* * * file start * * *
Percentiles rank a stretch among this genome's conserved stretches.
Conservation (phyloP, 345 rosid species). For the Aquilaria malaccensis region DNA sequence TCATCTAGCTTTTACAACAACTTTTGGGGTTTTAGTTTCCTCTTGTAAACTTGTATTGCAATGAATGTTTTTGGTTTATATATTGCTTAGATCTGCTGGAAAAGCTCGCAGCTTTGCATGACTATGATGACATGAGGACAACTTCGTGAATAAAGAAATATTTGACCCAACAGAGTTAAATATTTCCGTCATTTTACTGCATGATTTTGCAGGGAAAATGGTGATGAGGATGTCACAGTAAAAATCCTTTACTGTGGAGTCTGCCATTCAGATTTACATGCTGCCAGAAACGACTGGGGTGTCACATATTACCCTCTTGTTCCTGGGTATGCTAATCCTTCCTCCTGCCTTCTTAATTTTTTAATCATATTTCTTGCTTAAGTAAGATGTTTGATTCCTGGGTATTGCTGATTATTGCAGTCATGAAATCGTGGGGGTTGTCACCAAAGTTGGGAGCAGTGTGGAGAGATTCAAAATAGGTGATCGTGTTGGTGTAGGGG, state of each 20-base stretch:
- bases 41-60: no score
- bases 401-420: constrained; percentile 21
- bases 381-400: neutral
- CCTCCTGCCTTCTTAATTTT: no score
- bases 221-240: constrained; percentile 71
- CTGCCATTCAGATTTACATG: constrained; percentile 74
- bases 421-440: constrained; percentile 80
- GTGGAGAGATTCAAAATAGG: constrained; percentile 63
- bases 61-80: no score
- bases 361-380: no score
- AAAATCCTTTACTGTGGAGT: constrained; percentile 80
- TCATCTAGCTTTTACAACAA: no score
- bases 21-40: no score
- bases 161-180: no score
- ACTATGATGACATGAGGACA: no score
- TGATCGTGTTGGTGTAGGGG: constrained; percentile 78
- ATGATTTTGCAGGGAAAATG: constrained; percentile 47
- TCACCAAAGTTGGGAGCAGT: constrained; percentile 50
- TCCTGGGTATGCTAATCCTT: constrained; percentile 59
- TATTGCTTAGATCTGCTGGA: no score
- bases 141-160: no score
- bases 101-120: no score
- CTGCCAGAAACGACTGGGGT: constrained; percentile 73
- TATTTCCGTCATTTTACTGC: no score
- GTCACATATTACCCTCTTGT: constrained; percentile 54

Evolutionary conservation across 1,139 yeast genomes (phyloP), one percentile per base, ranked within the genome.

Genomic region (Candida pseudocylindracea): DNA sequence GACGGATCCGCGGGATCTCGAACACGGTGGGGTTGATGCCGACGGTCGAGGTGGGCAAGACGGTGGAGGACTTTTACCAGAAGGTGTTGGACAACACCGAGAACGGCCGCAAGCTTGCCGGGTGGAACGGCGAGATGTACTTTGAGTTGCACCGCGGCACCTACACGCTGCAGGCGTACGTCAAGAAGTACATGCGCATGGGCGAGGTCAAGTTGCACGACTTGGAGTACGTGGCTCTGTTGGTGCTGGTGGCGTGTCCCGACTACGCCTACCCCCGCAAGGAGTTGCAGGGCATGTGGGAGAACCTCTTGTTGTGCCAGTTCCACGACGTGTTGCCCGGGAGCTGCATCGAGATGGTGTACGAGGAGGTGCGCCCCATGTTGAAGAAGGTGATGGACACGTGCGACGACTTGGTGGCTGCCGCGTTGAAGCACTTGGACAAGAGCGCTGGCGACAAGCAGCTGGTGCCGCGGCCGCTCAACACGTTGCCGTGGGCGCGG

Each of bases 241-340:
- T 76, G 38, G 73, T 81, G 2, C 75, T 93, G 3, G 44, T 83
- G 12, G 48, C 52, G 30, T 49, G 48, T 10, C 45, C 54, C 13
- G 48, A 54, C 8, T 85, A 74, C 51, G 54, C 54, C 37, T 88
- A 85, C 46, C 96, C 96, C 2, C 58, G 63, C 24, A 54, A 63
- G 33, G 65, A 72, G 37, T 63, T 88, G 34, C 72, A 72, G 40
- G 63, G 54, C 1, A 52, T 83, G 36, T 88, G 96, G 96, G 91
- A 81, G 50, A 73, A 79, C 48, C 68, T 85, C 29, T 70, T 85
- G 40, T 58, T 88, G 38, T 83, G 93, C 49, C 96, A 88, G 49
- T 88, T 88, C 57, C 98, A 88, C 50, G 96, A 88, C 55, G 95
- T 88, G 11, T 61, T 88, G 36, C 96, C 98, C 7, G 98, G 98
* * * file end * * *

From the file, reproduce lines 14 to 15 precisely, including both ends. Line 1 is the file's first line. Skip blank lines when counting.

- TCATCTAGCTTTTACAACAA: no score
- bases 21-40: no score